Changes to the Building Act came into force on 1 January 2015. All builders who carry out residential work, whether demolition, new build or renovations, building a new fence or retaining wall (or doing any other "building work") need to ensure they are meeting these new requirements.
Written contracts are now required for residential building work of $30,000.00 or more (including GST). There are certain things that must be covered in the contract if it is above that threshold. To do contrary is to risk an infringement offence and a penalty of up to $2,000.
There are a set of new terms implied that may be completely contrary to what you believe you are agreeing to do for your client. The implied terms include:
- That the builder will obtain all necessary approvals, including building consents for the project
- The builder will obtain the code compliance certificate and will provide it to the client before submitting a claim for the final payment
- The builder must advise the client of variations within 10 working days, including any impact on price and programme e.g. if a variation arises from instructions issued by the client. If variations are not agreed, then there is a right to cancel the contract.
- Payments will be due 20 working days after the date claimed
Builders need to ensure they consider these implied terms – either accepting they apply and pricing accordingly or addressing these items directly with your client in a written contract.
Here is a link to the full implied terms http://www.legislation.govt.nz/regulation/public/2014/0361/latest/DLM6322530.html
Builders need to provide their clients with a checklist and disclosure statement at the outset where the project is $30,000 or more (incl GST) or, if they are asked for it by a client. Builders can be fined $500 for not providing these documents to clients. There are helpful templates you can adapt at the Department of Building and Housing:
- Checklist http://www.dbh.govt.nz/UserFiles/File/Publications/Building/Building-Act/building-act-checklist.pdf
- Disclosure statement http://www.dbh.govt.nz/UserFiles/File/Publications/Building/Building-Act/building-act-disclosure.pdf
On completion of the building work the builder must provide to their clients:
- All current insurances that apply to the building works (there might not be any of course)
- Copies of and details for any guarantees or warranties that apply
- Maintenance requirements for the building work
There are detailed requirements to meet that will be over and above what builders typically do. Simply delivering a guarantee is not enough for example, there must be information provided as to whether it is transferable, how to make a claim and whether the guarantee needs to be signed to be valid.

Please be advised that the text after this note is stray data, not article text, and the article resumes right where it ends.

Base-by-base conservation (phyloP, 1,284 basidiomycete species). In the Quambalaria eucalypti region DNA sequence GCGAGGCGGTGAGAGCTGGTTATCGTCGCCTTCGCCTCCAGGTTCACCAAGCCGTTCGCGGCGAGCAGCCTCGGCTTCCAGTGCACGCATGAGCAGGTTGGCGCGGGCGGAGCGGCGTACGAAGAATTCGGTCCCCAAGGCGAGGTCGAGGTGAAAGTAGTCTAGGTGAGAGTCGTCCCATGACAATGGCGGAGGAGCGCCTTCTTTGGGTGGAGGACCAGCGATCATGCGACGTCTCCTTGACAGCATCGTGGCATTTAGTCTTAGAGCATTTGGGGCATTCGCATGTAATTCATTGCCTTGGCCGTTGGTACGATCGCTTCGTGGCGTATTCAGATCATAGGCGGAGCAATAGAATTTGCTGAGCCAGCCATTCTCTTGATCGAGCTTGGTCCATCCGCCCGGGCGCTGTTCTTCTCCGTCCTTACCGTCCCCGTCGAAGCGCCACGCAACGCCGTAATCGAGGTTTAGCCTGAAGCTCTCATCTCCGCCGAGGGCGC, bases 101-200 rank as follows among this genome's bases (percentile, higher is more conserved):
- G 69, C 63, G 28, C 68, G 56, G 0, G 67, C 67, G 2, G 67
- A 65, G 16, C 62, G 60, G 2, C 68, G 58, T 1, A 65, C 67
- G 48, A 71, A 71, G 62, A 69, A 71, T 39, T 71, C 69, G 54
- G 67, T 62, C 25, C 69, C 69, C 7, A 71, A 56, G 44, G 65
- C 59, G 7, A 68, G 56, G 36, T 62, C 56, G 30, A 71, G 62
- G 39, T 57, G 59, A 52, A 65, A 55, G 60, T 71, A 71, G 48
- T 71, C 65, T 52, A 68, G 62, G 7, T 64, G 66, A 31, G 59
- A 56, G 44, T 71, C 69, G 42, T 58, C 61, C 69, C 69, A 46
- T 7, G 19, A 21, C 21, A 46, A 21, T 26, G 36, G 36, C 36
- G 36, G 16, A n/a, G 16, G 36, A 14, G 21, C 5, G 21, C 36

There have been warranties implied for residential building work for some years. However, there are now new remedies that clients will have and there has been expansion of the warranties implied. These warranties cannot be contracted out of. These will not automatically be included in the subcontracts that builders enter into, so it is recommended that builders ensure they have their subcontractors agreeing to these terms too.
The new remedies include a right for the client to require the builder to remedy a breach (where it can be remedied) and if the work is not done within a reasonable time then someone else can be used to carry out the work at the builder’s cost. Damages might also be payable and where a breach is substantial then a right to cancel exists. Defects notified by a client within 1 year of completion are presumed to be defects that the builder must remedy, unless the builder proves the contrary. The builder would need to prove e.g. that the defect results from a failure of normal maintenance or as a consequence of negligence in design that the builder was not responsible for. It can be difficult to prove a negative.
One might expect failures to comply with all these requirements could also result in a complaint to the licencing board.
Builder’s need to take care to ensure all is in order. Have a written building contract and have a process for dealing with the new requirements. Disputes with homeowners can be costly anyway, but builders may now start more on the back foot if these requirements have not been met.